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Old 10-11-2012, 13:17   #74
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Re: Importance of Hull Strength and Construction Quality

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Originally Posted by georgetheleo View Post
Does any OP here know the strength of the epoxy:5/8 cedar:epoxy composite layup? The boat i just sold hulls had it and I see may chris White boats have it (including a 46ft one listed at $359000). Of course the epoxy also has glass fiber . Is it as strong as conventional fiberglass with polyester resin of same weight? It seems very strong and hasnt cracked anywhere. However its noisy.
George, your question is difficult to answer numerically. However, another example might help...

Our 46 foot mono is built of 25mm WRC strip planks, epoxy and varying thicknesses of e-glass inside and out. Bolt-on steel shell fin keel, partial skeg semi-balanced rudder. She's 22 years old, has done over 100K miles including both the Artic Pacific and the Southern Ocean. The hull is as new... no stress cracks, no hogging, still perfectly fair, no soft decks, no osmosis, no worms. Her launch weight was about 9.5 tonnes, so she's a bit lighter than her f/g production size cohorts.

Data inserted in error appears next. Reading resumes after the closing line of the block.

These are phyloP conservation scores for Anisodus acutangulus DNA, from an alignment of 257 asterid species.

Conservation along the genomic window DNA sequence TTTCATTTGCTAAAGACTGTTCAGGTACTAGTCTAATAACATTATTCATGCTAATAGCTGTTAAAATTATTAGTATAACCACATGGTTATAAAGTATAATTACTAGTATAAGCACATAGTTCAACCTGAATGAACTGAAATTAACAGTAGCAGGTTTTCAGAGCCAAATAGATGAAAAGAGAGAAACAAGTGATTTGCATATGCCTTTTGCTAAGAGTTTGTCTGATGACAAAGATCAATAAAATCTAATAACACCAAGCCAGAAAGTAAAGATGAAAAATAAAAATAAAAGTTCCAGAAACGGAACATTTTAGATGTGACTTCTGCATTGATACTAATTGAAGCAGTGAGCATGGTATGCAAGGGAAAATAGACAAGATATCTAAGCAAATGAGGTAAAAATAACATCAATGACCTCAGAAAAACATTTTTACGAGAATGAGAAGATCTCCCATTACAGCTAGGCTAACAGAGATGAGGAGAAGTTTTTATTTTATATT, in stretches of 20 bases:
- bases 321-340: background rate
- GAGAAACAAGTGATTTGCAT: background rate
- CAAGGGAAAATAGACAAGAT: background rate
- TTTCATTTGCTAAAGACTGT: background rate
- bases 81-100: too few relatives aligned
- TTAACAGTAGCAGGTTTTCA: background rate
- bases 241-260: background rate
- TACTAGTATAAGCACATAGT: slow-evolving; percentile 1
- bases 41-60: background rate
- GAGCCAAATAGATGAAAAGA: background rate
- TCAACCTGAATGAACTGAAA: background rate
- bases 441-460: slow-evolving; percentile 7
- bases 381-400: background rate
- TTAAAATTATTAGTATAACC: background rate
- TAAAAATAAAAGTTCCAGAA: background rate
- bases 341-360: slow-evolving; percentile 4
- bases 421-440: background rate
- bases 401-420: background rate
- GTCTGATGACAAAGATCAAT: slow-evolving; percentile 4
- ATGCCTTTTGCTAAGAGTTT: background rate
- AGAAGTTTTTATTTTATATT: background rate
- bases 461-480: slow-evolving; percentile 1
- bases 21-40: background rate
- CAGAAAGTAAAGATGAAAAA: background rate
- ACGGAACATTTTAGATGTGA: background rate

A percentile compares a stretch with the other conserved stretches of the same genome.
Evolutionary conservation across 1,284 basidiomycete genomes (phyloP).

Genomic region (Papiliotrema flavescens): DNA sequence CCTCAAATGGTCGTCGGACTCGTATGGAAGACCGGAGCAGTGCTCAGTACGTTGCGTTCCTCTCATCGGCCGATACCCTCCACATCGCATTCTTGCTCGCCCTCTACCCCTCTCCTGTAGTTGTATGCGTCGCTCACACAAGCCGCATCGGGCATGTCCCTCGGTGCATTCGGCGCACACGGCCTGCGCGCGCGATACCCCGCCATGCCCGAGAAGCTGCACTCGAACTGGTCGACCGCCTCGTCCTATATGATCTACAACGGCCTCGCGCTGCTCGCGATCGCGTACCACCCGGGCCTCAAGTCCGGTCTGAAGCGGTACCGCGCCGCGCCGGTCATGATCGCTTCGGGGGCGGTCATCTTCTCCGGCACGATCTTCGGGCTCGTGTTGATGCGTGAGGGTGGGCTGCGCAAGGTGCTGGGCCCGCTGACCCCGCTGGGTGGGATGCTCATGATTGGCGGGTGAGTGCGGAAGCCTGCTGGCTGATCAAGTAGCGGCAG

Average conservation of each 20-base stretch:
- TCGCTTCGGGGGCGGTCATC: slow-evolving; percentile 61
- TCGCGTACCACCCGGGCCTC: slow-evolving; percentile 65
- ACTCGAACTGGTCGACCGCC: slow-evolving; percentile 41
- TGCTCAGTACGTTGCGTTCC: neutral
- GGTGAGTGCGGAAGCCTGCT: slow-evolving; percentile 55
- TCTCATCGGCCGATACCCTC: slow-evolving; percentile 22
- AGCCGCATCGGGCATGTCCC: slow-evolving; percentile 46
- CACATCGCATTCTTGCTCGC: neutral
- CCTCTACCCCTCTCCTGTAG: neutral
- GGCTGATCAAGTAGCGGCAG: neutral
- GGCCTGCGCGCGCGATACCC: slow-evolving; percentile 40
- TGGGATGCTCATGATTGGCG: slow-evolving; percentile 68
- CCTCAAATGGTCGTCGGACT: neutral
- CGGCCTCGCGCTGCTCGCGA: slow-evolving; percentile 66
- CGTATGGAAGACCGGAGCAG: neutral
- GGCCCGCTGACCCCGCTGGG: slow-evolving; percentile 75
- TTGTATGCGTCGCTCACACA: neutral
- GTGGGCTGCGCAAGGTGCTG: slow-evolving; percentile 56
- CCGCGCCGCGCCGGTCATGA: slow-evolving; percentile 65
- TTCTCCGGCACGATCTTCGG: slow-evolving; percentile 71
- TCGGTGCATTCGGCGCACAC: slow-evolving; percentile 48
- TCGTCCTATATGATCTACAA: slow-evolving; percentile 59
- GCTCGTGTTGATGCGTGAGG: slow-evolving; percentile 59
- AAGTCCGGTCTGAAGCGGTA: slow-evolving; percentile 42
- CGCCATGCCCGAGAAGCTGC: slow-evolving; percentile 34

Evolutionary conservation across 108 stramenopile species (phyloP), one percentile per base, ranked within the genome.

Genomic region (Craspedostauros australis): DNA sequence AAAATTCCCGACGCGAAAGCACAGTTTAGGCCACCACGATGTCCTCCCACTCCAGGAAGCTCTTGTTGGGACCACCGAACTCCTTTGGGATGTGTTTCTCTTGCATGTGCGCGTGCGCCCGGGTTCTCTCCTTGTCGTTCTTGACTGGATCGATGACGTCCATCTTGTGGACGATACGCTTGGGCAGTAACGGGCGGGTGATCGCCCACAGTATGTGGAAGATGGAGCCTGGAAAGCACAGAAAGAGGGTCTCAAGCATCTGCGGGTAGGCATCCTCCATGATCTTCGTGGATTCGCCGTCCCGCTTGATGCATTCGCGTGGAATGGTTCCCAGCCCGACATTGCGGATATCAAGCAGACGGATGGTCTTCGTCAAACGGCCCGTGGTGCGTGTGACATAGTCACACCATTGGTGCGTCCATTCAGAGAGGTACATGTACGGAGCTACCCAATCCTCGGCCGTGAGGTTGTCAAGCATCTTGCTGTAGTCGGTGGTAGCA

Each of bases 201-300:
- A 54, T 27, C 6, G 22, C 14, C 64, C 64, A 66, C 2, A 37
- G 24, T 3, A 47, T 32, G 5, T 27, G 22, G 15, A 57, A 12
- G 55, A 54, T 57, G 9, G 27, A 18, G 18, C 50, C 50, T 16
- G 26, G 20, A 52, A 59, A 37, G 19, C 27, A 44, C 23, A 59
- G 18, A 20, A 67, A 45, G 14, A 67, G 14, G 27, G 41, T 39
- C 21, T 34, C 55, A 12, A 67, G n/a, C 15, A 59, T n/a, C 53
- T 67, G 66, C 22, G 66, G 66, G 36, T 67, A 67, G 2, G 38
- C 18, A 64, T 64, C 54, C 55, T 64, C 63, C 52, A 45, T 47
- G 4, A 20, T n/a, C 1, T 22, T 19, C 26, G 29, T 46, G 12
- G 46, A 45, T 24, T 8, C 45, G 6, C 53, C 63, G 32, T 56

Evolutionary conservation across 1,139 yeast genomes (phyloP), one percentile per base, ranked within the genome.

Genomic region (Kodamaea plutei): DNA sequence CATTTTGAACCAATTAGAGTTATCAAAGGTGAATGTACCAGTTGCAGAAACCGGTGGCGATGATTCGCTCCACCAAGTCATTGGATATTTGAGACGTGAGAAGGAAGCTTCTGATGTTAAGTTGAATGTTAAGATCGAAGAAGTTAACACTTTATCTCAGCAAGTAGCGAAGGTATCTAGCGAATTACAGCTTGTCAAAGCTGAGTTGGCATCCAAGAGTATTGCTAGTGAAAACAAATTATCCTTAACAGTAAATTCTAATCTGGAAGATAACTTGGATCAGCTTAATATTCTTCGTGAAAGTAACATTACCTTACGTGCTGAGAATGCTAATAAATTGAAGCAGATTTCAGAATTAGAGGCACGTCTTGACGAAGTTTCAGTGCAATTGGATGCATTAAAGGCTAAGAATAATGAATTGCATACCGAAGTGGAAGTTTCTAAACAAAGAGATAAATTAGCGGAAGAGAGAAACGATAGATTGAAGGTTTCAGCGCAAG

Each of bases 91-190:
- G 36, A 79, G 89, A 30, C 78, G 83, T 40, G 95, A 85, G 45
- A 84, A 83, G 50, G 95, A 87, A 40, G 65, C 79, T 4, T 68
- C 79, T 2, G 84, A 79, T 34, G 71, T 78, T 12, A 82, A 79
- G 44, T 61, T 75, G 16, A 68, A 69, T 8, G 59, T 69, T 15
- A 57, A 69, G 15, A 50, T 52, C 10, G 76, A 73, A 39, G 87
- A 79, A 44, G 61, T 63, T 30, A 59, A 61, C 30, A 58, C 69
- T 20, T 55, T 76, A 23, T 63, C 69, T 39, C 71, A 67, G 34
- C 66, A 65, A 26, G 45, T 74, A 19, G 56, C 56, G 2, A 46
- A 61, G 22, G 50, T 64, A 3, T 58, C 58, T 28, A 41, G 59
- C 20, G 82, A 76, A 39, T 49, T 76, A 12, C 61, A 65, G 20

We did paint the topsides for cosmetic reasons a couple of years ago...

So, I would be willing to say that yes, timber/epoxy composite construction is at least as strong as conventional f/g construction of the same weight. I personally believe that it is somewhat stiffer and has fewer drawbacks than f/g, but can not offer quantitative proof of that.

You might contact the folks at Van de Stadt design. They offer their designs in a variety of materials, and have done engineering comparisons of steel, alloy, conventional f/g and both strip plank and cold molded composite construction.

Cheers,

Jim